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What is the SUS scale and how to use it to measure usability?

Stefano Serafinelli
March 8, 2024

The SUS scale (System Usability Scale) is a usability evaluation tool used to measure the ease of use of a system, product, or service. It was developed by John Brooke in 1986 and has become one of the most widely used measures in the field of user experience.

It consists of a brief questionnaire that addresses various aspects of the user experience, such as usability, efficiency, and overall satisfaction. Through it, we obtain a quantitative measure of the system's usability perceived by its users.

How is the SUS scale used?

The SUS scale uses a standard questionnaire consisting of 10 questions. This is provided to users of a system who have direct experience with it, ideally immediately after using it so they can evaluate their usage experience promptly and accurately.

Each question will be scored on a Likert scale from 1 to 5, with 1 being "completely disagree" and 5 being "completely agree".

Using standard questions allows the results to be compared with other systems, products, or with the same system over time.


The 10 questions of the SUS questionnaire are as follows:

  1. I think that I would like to use this system frequently.
  2. I found the system unnecessarily complex.
  3. I thought the system was easy to use.
  4. I think that I would need the support of a technical person to be able to use this system.
  5. I found the various functions in this system were well integrated.
  6. I thought there was too much inconsistency in this system.
  7. I would imagine that most people would learn to use this system very quickly.
  8. I found the system very cumbersome to use.
  9. I felt very confident using the system.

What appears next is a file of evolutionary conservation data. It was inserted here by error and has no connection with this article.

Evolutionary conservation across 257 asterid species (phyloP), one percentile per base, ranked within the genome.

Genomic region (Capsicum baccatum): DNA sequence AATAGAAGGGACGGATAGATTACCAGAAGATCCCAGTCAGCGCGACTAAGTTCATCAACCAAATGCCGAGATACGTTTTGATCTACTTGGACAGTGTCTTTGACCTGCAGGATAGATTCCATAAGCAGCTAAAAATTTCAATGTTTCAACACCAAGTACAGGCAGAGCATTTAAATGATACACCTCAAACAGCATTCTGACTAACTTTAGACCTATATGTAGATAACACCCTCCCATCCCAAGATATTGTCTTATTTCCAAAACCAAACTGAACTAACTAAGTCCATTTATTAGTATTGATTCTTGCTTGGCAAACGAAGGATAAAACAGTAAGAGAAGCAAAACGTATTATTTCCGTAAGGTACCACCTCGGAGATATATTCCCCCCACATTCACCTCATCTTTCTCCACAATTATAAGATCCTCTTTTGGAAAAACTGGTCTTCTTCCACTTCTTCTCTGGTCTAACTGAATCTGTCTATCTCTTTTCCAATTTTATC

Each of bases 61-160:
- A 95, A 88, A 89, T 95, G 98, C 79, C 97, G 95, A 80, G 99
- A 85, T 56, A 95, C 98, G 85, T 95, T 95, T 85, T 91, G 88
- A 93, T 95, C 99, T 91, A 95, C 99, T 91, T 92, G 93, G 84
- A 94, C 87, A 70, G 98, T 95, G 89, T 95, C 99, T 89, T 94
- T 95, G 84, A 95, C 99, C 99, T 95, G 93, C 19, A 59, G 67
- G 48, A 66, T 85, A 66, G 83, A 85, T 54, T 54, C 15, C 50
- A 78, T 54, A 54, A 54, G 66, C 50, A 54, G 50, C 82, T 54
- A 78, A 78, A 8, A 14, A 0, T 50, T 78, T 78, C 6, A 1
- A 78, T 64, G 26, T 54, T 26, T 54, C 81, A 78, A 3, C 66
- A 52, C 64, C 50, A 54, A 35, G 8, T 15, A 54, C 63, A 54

10. I needed to learn a lot of things before I could get going with this system.

How to measure the results of a SUS scale

Obtaining the corresponding SUS metric requires some mathematical calculations and following the steps below:

  • For odd-numbered questions (1, 3, 5, 7, 9), subtract 1 from the user's response.
  • For even-numbered questions (2, 4, 6, 8, 10), subtract the user's response from 5.
  • Add up all the adjusted scores.
  • Multiply the sum by 2.5.

The formula can be expressed mathematically as:

SUS=((Q1−1)+(5−Q2)+(Q3−1)+(5−Q4)+(Q5−1)+(5−Q6)+(Q7−1)+(5−Q8)+(Q9−1)+(5−Q10))×2.5

In this formula, the variables from Q1 to Q10 are the responses to the 10 questions.

Once we have calculated the SUS for each participant, we need to average all the results to obtain the total SUS for our system.

The good news is that it is not necessary to manually calculate the SUS. Numerous online tools are available to automatically and quickly calculate the SUS.

 

We also have one that you can download and use freely

Download our SUS calculator template ->

What is a good SUS score?

The SUS scale returns a score from 0 to 100, where a higher score corresponds to better perceived usability by the study participants.

Jeff Sauro, a UX research expert with a special focus on quantitative and statistical techniques, has been reviewing SUS results from over 5000 users across 500 different studies and has concluded that the average SUS score of all analyzed systems is 68 out of 100.